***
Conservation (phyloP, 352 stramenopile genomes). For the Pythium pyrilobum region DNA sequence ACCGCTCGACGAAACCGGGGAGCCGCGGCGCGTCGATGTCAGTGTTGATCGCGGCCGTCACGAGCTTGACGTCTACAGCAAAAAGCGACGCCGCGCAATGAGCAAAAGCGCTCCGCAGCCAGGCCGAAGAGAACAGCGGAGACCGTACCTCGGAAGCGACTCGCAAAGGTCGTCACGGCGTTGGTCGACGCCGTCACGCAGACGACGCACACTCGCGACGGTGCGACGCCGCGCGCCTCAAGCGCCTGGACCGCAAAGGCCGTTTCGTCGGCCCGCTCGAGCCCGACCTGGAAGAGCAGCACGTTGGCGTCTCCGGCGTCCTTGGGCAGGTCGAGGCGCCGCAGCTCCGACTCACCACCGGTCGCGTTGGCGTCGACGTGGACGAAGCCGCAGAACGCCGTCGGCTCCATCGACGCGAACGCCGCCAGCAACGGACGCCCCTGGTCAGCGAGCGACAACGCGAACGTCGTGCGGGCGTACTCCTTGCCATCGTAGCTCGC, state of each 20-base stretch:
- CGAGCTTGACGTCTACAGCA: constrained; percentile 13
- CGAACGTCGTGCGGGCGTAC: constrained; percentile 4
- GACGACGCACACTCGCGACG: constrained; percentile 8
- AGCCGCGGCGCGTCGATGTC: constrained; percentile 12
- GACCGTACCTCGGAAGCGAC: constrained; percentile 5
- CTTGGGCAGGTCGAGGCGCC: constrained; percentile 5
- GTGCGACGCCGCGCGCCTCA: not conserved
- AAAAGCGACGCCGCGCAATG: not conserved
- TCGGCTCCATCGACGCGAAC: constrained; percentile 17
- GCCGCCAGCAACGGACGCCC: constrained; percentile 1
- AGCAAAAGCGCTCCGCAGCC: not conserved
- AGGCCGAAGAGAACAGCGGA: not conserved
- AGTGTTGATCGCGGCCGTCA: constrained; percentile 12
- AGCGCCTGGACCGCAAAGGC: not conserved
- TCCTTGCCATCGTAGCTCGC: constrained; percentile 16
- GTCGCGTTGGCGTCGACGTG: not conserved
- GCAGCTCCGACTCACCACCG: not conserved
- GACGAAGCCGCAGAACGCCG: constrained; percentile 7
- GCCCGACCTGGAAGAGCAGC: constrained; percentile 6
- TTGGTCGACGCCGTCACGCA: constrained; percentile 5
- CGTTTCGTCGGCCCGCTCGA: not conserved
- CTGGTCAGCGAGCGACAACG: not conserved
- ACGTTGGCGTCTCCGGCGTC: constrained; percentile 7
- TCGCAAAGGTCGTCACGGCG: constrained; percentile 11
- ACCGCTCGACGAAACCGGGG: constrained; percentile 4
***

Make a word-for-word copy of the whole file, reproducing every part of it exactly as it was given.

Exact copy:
Conservation (phyloP, 352 stramenopile genomes). For the Pythium pyrilobum region DNA sequence ACCGCTCGACGAAACCGGGGAGCCGCGGCGCGTCGATGTCAGTGTTGATCGCGGCCGTCACGAGCTTGACGTCTACAGCAAAAAGCGACGCCGCGCAATGAGCAAAAGCGCTCCGCAGCCAGGCCGAAGAGAACAGCGGAGACCGTACCTCGGAAGCGACTCGCAAAGGTCGTCACGGCGTTGGTCGACGCCGTCACGCAGACGACGCACACTCGCGACGGTGCGACGCCGCGCGCCTCAAGCGCCTGGACCGCAAAGGCCGTTTCGTCGGCCCGCTCGAGCCCGACCTGGAAGAGCAGCACGTTGGCGTCTCCGGCGTCCTTGGGCAGGTCGAGGCGCCGCAGCTCCGACTCACCACCGGTCGCGTTGGCGTCGACGTGGACGAAGCCGCAGAACGCCGTCGGCTCCATCGACGCGAACGCCGCCAGCAACGGACGCCCCTGGTCAGCGAGCGACAACGCGAACGTCGTGCGGGCGTACTCCTTGCCATCGTAGCTCGC, state of each 20-base stretch:
- CGAGCTTGACGTCTACAGCA: constrained; percentile 13
- CGAACGTCGTGCGGGCGTAC: constrained; percentile 4
- GACGACGCACACTCGCGACG: constrained; percentile 8
- AGCCGCGGCGCGTCGATGTC: constrained; percentile 12
- GACCGTACCTCGGAAGCGAC: constrained; percentile 5
- CTTGGGCAGGTCGAGGCGCC: constrained; percentile 5
- GTGCGACGCCGCGCGCCTCA: not conserved
- AAAAGCGACGCCGCGCAATG: not conserved
- TCGGCTCCATCGACGCGAAC: constrained; percentile 17
- GCCGCCAGCAACGGACGCCC: constrained; percentile 1
- AGCAAAAGCGCTCCGCAGCC: not conserved
- AGGCCGAAGAGAACAGCGGA: not conserved
- AGTGTTGATCGCGGCCGTCA: constrained; percentile 12
- AGCGCCTGGACCGCAAAGGC: not conserved
- TCCTTGCCATCGTAGCTCGC: constrained; percentile 16
- GTCGCGTTGGCGTCGACGTG: not conserved
- GCAGCTCCGACTCACCACCG: not conserved
- GACGAAGCCGCAGAACGCCG: constrained; percentile 7
- GCCCGACCTGGAAGAGCAGC: constrained; percentile 6
- TTGGTCGACGCCGTCACGCA: constrained; percentile 5
- CGTTTCGTCGGCCCGCTCGA: not conserved
- CTGGTCAGCGAGCGACAACG: not conserved
- ACGTTGGCGTCTCCGGCGTC: constrained; percentile 7
- TCGCAAAGGTCGTCACGGCG: constrained; percentile 11
- ACCGCTCGACGAAACCGGGG: constrained; percentile 4